According to Boyd-Carpenter, those circumstances are likely to be “very rare”. He says the EBRD’s stance is essentially the same as the International Energy Agency’s position, published last year, that no new gas production should come online if the world is to slash emissions to net zero by 2050.
Such views on gas are not uniformly shared across the MDB landscape.
In February 2022, the African Export-Import Bank (Afreximbank) announced an equity investment of undisclosed value in Ecowgas, a liquefied natural gas (LNG) distribution infrastructure in West Africa.
Unlike in Western Europe or northern Asia, where natural gas contributes to a relatively stable and mixed energy supply, electricity shortages continue to plague some African countries, including the continent’s largest economy, Nigeria.
The unreliability leads to “high production costs, inefficient operations and reduced global competitiveness”, Afreximbank points out, and adds that greater use of LNG will “promote efforts to minimise CO2 emission by replacing environment-polluting fuels currently in use”.
In a trade policy brief published earlier this year, the bank says: “The wealth of oil and gas resources hold enormous potential for Africa’s development, and it is imperative that Africa retain the right to exploit and utilise these resources to support its development ambitions.”
It is also difficult to ascertain how some MDBs are approaching the energy transition or even the basics of their lending.
Some MDBs offering trade finance have little or no publicly available information about their policies on climate change, fossil fuels or sustainability generally.
GTR could not locate policies and explanations of what, if any, sustainability criteria are applied to trade finance applicants or issuing financial institutions for Afreximbank and the Islamic Trade Finance Corporation. Neither institution responded to questions about their approaches.
The IADB, which has a trade finance programme in its Latin American and Caribbean markets through a network of partner banks, also did not respond to written questions.
But ahead of the Glasgow summit, the IADB said it would align its policies with the Paris Agreement by 2023, a move it says will include “enhanced collaboration” on decarbonisation with its financial intermediaries. It says it has also provided over US$20bn in “climate finance” since 2015.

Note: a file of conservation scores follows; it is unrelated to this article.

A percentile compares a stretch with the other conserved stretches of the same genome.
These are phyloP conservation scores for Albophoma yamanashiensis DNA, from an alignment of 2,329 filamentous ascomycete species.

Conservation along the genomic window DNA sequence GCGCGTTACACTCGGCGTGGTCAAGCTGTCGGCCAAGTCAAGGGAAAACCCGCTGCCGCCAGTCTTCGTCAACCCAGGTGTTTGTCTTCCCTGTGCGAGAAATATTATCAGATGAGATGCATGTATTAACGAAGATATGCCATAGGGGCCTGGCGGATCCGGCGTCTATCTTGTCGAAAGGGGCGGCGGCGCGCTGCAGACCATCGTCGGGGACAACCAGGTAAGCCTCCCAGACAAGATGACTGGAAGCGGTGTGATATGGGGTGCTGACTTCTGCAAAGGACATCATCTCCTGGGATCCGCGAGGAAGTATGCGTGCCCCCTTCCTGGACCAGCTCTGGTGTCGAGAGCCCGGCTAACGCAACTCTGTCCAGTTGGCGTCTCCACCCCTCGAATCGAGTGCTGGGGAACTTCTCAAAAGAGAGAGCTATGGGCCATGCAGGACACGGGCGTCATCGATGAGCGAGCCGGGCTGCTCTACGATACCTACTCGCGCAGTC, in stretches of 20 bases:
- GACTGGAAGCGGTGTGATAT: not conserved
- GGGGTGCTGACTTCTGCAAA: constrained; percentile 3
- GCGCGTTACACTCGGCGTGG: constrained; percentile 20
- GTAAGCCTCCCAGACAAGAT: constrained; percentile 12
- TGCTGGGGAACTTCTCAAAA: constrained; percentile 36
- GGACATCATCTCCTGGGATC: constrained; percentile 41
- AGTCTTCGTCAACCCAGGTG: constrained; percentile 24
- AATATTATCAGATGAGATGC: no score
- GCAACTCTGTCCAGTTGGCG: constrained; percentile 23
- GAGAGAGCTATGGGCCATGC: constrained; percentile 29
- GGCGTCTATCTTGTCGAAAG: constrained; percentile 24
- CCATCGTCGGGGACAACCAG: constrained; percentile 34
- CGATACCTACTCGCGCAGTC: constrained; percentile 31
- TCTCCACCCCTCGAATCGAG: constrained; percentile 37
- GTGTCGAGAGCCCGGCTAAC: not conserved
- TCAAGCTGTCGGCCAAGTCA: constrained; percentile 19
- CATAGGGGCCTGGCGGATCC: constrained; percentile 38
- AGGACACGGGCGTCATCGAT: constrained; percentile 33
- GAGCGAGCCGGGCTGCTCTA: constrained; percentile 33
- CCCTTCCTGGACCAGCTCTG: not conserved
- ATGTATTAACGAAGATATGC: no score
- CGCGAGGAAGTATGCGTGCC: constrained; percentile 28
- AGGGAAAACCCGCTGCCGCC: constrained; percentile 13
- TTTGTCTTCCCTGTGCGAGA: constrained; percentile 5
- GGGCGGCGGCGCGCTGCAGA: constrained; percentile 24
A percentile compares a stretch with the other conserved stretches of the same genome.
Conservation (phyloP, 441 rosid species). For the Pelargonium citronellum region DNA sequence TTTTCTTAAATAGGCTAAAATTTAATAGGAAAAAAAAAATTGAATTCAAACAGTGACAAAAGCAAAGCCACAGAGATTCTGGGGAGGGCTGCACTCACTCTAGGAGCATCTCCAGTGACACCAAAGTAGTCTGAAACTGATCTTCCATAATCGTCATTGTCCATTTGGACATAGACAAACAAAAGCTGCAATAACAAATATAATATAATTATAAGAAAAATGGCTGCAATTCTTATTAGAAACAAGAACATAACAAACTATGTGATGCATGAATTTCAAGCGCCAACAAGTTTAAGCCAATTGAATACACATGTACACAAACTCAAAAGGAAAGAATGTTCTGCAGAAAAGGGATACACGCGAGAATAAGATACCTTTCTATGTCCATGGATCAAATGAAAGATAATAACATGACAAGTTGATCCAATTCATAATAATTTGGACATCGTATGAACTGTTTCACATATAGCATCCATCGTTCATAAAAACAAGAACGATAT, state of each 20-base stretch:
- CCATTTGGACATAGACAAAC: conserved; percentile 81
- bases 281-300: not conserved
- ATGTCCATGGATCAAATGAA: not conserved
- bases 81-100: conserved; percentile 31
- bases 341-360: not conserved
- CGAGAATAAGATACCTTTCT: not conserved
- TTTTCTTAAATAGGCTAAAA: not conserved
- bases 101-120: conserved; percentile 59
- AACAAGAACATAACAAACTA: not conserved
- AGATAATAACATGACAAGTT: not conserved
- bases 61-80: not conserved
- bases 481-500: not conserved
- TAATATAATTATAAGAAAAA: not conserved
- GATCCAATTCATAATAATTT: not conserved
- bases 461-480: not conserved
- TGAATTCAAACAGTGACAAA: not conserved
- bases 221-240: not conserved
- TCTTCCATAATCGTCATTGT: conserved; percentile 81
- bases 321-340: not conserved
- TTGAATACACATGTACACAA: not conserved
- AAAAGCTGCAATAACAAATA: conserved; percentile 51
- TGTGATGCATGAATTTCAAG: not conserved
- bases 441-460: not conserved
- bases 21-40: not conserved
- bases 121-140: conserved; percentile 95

The Asian Development Bank (ADB) – whose trade finance transactions amount to US$47.5bn between 2009 and 2020 – does not have a specific emissions reduction target for its financing activities, but placed climate change finance at the centre of its Strategy 2030 vision.
The institution confirmed last year that it will no longer support most fossil fuel transactions, but that it may continue to support oil trading in order “to keep economies running in a few countries where there is little private sector support for such import risk”.
The International Finance Corporation (IFC), the financing arm of the World Bank, has a sustainability framework that applies to trade finance, although it has not been updated since 2012.
The IFC also operates a Climate Smart Trade programme, which works with issuing banks to offer better pricing or longer tenors for the financing of goods or projects deemed to have “clearly defined climate change benefits”.
A spokesperson for the IFC did not directly answer questions from GTR but says in a statement that it “has been working with partner financial institutions to help them identify and provide financing to suppliers of green equipment and materials, as well as sustainable commodities that support climate change mitigation and resilience activities”.
In the ADB’s energy policy, published in October, the bank said “coordination between MDBs” will produce “a shared approach to trade and supply chain financing in line with the Paris Agreement”.
It is understood the IFC is leading those discussions. A spokesperson for the organisation says only that “we will continue to engage with other multilateral development banks on an approach to trade finance” and the institution considered transactions involving oil trades “on a case-by-case basis”. The spokesperson did not respond to more detailed questions about the corporation’s net-zero targets or policies.